National No Smoking month: Cigarette alternatives just as harmful
MANILA, Philippines—Every June, Filipinos are being encouraged to stop smoking as the country observes the National No Smoking Month—which highlights the harmful effects of tobacco products.
June was declared National No Smoking Month by Proclamation No. 183 signed in May 1993 under then-President Fidel V. Ramos.
“[A]s part of the awareness campaign on the ill-effects of cigarette smoking, the Department of Health if joining the World Health Organization in the annual celebration of the “World No Tobacco Day,” the proclamation stated.
“[T]here is a need to focus national attention to the dangers of smoking,” it added.
This year, aside from warning and reminding the public of the harmful impacts of smoking on one’s health and the environment, health experts and the government are faced with another challenge—the increasing use of e-cigarettes, heated tobacco products, and vapor products among Filipinos, including the youth.
Heated tobacco products, as defined by Republic Act No. 11467, refer to tobacco products that are consumed through heating tobacco, either electrically or through other means “sufficiently to release an aerosol that can be inhaled without burning or any combustion of the tobacco.”
These products include liquid solutions and gels that are part of the product and are heated to generate an aerosol.
Vapor products were meanwhile defined as electronic nicotine and non-nicotine delivery systems (ENDS/ENNDS).
These could be a combination of a liquid solution or gel which transforms into an aerosol without combustion through a mechanical or electronic heating element, battery, or circuit that can be used to heat such solution or gel.
Vapor products also include a cartridge, a tank, and the device without the cartridge or tank. It is commonly known as nicotine salt or salt nicotine, and conventional “freebase” or classic nicotine, and other similar products.
E-cigarettes, according to the United States Centers for Disease Control and Prevention (US CDC), come in different shapes and sizes. Nowadays, some e-cigarette products available in the market look like regular cigarettes, cigars, or pipes.
Others look like USB flash drives, pens, and even other everyday items. Some e-cigarettes, such as tank systems or “mods,” are much larger in size and do not resemble other tobacco products.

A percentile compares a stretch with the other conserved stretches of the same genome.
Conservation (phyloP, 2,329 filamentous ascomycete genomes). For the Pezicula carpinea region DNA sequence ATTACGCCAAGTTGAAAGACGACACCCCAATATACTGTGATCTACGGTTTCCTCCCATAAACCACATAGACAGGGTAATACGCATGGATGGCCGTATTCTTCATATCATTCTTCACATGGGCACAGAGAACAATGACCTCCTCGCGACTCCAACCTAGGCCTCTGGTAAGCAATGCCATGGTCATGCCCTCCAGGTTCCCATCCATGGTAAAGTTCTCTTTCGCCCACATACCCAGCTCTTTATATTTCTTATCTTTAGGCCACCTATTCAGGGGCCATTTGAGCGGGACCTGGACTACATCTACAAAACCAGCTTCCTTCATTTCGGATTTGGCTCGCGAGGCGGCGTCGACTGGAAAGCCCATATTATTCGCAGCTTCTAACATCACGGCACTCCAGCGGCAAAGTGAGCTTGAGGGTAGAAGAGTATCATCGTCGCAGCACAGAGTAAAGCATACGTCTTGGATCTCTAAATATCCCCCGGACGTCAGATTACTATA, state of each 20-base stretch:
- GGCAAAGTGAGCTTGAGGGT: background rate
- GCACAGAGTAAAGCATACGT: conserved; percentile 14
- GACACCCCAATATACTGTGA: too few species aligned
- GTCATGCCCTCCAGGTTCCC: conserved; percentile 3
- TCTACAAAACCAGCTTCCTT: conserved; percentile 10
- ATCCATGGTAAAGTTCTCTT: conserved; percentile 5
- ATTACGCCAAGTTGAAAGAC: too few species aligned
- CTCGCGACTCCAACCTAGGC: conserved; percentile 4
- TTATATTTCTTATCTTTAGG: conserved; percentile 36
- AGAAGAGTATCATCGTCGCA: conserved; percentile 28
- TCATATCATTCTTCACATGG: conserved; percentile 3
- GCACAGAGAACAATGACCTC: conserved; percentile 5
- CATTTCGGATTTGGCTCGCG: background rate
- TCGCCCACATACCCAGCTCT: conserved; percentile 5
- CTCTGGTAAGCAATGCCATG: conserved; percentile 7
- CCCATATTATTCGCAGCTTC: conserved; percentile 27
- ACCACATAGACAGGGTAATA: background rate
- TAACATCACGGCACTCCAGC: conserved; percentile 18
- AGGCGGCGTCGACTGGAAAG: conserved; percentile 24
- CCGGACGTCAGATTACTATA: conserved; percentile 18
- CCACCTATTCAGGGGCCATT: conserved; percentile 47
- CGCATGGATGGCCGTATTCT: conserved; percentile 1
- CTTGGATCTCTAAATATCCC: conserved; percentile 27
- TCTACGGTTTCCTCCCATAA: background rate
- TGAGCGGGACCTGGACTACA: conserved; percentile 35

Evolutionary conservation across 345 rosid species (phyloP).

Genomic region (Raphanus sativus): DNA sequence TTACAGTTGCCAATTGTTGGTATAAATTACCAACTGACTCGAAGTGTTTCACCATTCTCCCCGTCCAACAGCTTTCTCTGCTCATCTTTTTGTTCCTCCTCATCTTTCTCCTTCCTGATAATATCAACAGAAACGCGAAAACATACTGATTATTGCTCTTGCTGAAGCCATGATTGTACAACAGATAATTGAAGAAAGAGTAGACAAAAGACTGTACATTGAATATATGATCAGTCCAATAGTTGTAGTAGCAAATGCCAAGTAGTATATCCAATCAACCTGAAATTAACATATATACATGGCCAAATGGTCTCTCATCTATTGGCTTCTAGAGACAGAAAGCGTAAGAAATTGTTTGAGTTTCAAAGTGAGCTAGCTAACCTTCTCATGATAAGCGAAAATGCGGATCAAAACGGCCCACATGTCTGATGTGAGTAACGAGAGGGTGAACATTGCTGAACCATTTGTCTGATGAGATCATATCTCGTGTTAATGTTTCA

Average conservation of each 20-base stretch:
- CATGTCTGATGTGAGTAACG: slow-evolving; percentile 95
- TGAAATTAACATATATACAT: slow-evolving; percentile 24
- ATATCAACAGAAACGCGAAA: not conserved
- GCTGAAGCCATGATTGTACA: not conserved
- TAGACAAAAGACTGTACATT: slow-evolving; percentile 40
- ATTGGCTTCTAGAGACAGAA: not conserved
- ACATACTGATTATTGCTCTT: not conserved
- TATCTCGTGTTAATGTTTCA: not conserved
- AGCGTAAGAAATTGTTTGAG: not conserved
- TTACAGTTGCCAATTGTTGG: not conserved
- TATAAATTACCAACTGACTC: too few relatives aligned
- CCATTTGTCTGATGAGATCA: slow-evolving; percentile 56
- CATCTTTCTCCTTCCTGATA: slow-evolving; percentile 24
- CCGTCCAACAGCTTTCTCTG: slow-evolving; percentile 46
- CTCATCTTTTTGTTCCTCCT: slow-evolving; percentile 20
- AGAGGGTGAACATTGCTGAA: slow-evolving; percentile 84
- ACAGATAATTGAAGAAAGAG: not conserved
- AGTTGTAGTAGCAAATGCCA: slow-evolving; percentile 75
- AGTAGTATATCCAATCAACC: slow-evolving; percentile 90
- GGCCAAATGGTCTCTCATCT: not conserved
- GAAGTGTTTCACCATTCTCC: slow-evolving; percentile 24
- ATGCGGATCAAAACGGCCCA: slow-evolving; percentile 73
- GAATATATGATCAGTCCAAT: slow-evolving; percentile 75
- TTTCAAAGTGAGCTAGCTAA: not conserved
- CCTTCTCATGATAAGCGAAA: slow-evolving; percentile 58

Alternative to smoking?
As the future of the proposed Vaporized Nicotine Products Regulation Act, or the Vape Bill remains uncertain, proponents of the bill and endorsers of vaping push for its passage amid an outcry from health experts and youth protection advocates.
The pending Vape Bill, which passed the House of Representatives and the Senate—with both versions reconciled by a bicameral conference committee—seeks to regulate vaporized nicotine (vape) and non-nicotine products as well as novel tobacco products.
The bill is currently up for Duterte’s signature after the House of Representatives ratified in January the report of the bicameral conference committee which reconciled the disagreeing provisions of Senate Bill No. 2239 and House Bill No. 9007.
One of the main reasons why supporters of the bill are pushing for its passage was that once approved, it will supposedly give access to around 16 million Filipino smokers to alternatives to smoking—such as vape, e-cigarettes, or heated tobacco products (HTPs)—while providing strict safeguards to ensure that minors and non-smokers do not have access to these products.
“The logical conclusion is that vapor products will save the lives of 16 million Filipino smokers or at the very least reduce their health risks. Therefore, regulation and not prohibition is key. This is what the vape bill seeks to do,” said Fernando Fernandez, secretary general of Asia Pacific Dental Federation and the past president of the Philippine Dental Association.
Some former smokers also said vapor products have helped them throw away their habit of smoking tobacco products.
“It took me a very long time to stop smoking. Without vapor products, I would not have been able to fully stop. The reality is many smokers will try to stop smoking, but will never be successful. That is what the WHO data says,” said Dr. Telesforo Gana, past president of the Philippine Urological Association and past chair of the Philippine Board of Urology.
“Smoker’s lives matter too. We should not look at them as statistics. We need to have pragmatic solution to end the smoking epidemic. I hope the Vape Bill can be that solution so we can save the lives of 16 million Filipino smokers,” he added.
Some advocates of vapor products meanwhile stressed that vapor products are far less harmful than smoking cigarettes, thus making it a better alternative, especially for those who are trying to quit smoking.